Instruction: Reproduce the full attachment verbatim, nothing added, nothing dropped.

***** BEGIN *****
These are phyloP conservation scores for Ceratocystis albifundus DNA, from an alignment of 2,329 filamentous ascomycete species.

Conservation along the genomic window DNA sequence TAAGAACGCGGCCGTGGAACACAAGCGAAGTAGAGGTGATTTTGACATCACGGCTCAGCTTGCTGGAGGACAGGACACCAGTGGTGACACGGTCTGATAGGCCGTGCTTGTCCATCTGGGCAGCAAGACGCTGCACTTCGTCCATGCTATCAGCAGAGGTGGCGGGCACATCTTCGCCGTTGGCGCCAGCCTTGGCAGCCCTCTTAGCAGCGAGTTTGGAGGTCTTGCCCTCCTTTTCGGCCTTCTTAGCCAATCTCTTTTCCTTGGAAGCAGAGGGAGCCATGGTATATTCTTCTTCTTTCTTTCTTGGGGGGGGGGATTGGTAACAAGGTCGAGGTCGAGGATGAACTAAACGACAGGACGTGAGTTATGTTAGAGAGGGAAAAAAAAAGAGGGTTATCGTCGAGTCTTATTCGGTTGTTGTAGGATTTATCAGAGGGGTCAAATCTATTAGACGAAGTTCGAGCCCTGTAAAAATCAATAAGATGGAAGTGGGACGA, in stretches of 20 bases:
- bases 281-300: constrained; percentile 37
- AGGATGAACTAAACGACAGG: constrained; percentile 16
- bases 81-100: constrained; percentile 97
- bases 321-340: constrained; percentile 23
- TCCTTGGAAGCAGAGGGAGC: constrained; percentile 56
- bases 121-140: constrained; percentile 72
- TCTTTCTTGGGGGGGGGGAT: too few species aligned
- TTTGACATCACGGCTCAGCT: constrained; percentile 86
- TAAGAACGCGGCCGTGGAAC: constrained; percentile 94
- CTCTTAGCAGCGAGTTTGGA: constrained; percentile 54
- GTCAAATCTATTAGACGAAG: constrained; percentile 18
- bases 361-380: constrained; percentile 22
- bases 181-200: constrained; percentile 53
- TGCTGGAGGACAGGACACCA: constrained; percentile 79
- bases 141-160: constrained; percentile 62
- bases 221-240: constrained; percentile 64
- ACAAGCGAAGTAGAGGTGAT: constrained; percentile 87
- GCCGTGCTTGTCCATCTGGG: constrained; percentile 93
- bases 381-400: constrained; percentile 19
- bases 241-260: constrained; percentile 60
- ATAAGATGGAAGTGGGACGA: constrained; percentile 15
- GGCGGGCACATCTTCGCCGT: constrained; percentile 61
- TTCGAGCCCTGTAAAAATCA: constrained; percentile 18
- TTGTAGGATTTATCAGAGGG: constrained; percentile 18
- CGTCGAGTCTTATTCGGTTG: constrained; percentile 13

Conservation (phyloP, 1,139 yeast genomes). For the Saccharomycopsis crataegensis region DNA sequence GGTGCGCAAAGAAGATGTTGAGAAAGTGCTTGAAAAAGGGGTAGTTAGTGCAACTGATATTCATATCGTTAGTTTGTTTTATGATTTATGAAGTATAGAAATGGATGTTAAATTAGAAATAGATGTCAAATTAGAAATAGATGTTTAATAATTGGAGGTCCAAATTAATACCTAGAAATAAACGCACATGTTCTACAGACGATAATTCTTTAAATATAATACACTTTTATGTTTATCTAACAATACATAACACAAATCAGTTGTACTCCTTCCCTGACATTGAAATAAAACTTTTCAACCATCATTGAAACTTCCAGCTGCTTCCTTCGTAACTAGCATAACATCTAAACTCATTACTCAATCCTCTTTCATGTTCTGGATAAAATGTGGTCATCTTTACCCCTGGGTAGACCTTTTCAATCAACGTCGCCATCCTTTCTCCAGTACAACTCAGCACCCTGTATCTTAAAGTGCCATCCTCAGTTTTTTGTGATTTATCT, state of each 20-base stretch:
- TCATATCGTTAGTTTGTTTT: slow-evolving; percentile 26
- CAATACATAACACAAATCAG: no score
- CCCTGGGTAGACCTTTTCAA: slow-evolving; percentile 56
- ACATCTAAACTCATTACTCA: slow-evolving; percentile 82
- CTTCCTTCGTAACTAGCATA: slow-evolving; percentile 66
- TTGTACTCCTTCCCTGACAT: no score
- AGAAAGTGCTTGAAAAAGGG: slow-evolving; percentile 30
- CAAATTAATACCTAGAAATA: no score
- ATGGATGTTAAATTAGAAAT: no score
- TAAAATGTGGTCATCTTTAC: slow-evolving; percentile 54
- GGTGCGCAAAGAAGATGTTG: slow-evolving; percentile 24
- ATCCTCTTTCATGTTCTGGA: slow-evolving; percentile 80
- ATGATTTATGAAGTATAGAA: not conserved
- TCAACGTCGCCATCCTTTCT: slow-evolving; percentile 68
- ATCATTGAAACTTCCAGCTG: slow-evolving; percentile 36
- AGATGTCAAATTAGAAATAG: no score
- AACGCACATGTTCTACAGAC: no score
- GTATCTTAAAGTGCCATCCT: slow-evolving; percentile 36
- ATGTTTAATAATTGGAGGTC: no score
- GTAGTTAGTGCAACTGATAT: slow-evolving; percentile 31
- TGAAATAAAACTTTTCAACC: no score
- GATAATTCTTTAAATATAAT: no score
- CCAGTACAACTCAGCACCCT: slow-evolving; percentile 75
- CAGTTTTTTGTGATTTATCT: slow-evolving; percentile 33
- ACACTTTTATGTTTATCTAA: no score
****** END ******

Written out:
These are phyloP conservation scores for Ceratocystis albifundus DNA, from an alignment of 2,329 filamentous ascomycete species.

Conservation along the genomic window DNA sequence TAAGAACGCGGCCGTGGAACACAAGCGAAGTAGAGGTGATTTTGACATCACGGCTCAGCTTGCTGGAGGACAGGACACCAGTGGTGACACGGTCTGATAGGCCGTGCTTGTCCATCTGGGCAGCAAGACGCTGCACTTCGTCCATGCTATCAGCAGAGGTGGCGGGCACATCTTCGCCGTTGGCGCCAGCCTTGGCAGCCCTCTTAGCAGCGAGTTTGGAGGTCTTGCCCTCCTTTTCGGCCTTCTTAGCCAATCTCTTTTCCTTGGAAGCAGAGGGAGCCATGGTATATTCTTCTTCTTTCTTTCTTGGGGGGGGGGATTGGTAACAAGGTCGAGGTCGAGGATGAACTAAACGACAGGACGTGAGTTATGTTAGAGAGGGAAAAAAAAAGAGGGTTATCGTCGAGTCTTATTCGGTTGTTGTAGGATTTATCAGAGGGGTCAAATCTATTAGACGAAGTTCGAGCCCTGTAAAAATCAATAAGATGGAAGTGGGACGA, in stretches of 20 bases:
- bases 281-300: constrained; percentile 37
- AGGATGAACTAAACGACAGG: constrained; percentile 16
- bases 81-100: constrained; percentile 97
- bases 321-340: constrained; percentile 23
- TCCTTGGAAGCAGAGGGAGC: constrained; percentile 56
- bases 121-140: constrained; percentile 72
- TCTTTCTTGGGGGGGGGGAT: too few species aligned
- TTTGACATCACGGCTCAGCT: constrained; percentile 86
- TAAGAACGCGGCCGTGGAAC: constrained; percentile 94
- CTCTTAGCAGCGAGTTTGGA: constrained; percentile 54
- GTCAAATCTATTAGACGAAG: constrained; percentile 18
- bases 361-380: constrained; percentile 22
- bases 181-200: constrained; percentile 53
- TGCTGGAGGACAGGACACCA: constrained; percentile 79
- bases 141-160: constrained; percentile 62
- bases 221-240: constrained; percentile 64
- ACAAGCGAAGTAGAGGTGAT: constrained; percentile 87
- GCCGTGCTTGTCCATCTGGG: constrained; percentile 93
- bases 381-400: constrained; percentile 19
- bases 241-260: constrained; percentile 60
- ATAAGATGGAAGTGGGACGA: constrained; percentile 15
- GGCGGGCACATCTTCGCCGT: constrained; percentile 61
- TTCGAGCCCTGTAAAAATCA: constrained; percentile 18
- TTGTAGGATTTATCAGAGGG: constrained; percentile 18
- CGTCGAGTCTTATTCGGTTG: constrained; percentile 13

Conservation (phyloP, 1,139 yeast genomes). For the Saccharomycopsis crataegensis region DNA sequence GGTGCGCAAAGAAGATGTTGAGAAAGTGCTTGAAAAAGGGGTAGTTAGTGCAACTGATATTCATATCGTTAGTTTGTTTTATGATTTATGAAGTATAGAAATGGATGTTAAATTAGAAATAGATGTCAAATTAGAAATAGATGTTTAATAATTGGAGGTCCAAATTAATACCTAGAAATAAACGCACATGTTCTACAGACGATAATTCTTTAAATATAATACACTTTTATGTTTATCTAACAATACATAACACAAATCAGTTGTACTCCTTCCCTGACATTGAAATAAAACTTTTCAACCATCATTGAAACTTCCAGCTGCTTCCTTCGTAACTAGCATAACATCTAAACTCATTACTCAATCCTCTTTCATGTTCTGGATAAAATGTGGTCATCTTTACCCCTGGGTAGACCTTTTCAATCAACGTCGCCATCCTTTCTCCAGTACAACTCAGCACCCTGTATCTTAAAGTGCCATCCTCAGTTTTTTGTGATTTATCT, state of each 20-base stretch:
- TCATATCGTTAGTTTGTTTT: slow-evolving; percentile 26
- CAATACATAACACAAATCAG: no score
- CCCTGGGTAGACCTTTTCAA: slow-evolving; percentile 56
- ACATCTAAACTCATTACTCA: slow-evolving; percentile 82
- CTTCCTTCGTAACTAGCATA: slow-evolving; percentile 66
- TTGTACTCCTTCCCTGACAT: no score
- AGAAAGTGCTTGAAAAAGGG: slow-evolving; percentile 30
- CAAATTAATACCTAGAAATA: no score
- ATGGATGTTAAATTAGAAAT: no score
- TAAAATGTGGTCATCTTTAC: slow-evolving; percentile 54
- GGTGCGCAAAGAAGATGTTG: slow-evolving; percentile 24
- ATCCTCTTTCATGTTCTGGA: slow-evolving; percentile 80
- ATGATTTATGAAGTATAGAA: not conserved
- TCAACGTCGCCATCCTTTCT: slow-evolving; percentile 68
- ATCATTGAAACTTCCAGCTG: slow-evolving; percentile 36
- AGATGTCAAATTAGAAATAG: no score
- AACGCACATGTTCTACAGAC: no score
- GTATCTTAAAGTGCCATCCT: slow-evolving; percentile 36
- ATGTTTAATAATTGGAGGTC: no score
- GTAGTTAGTGCAACTGATAT: slow-evolving; percentile 31
- TGAAATAAAACTTTTCAACC: no score
- GATAATTCTTTAAATATAAT: no score
- CCAGTACAACTCAGCACCCT: slow-evolving; percentile 75
- CAGTTTTTTGTGATTTATCT: slow-evolving; percentile 33
- ACACTTTTATGTTTATCTAA: no score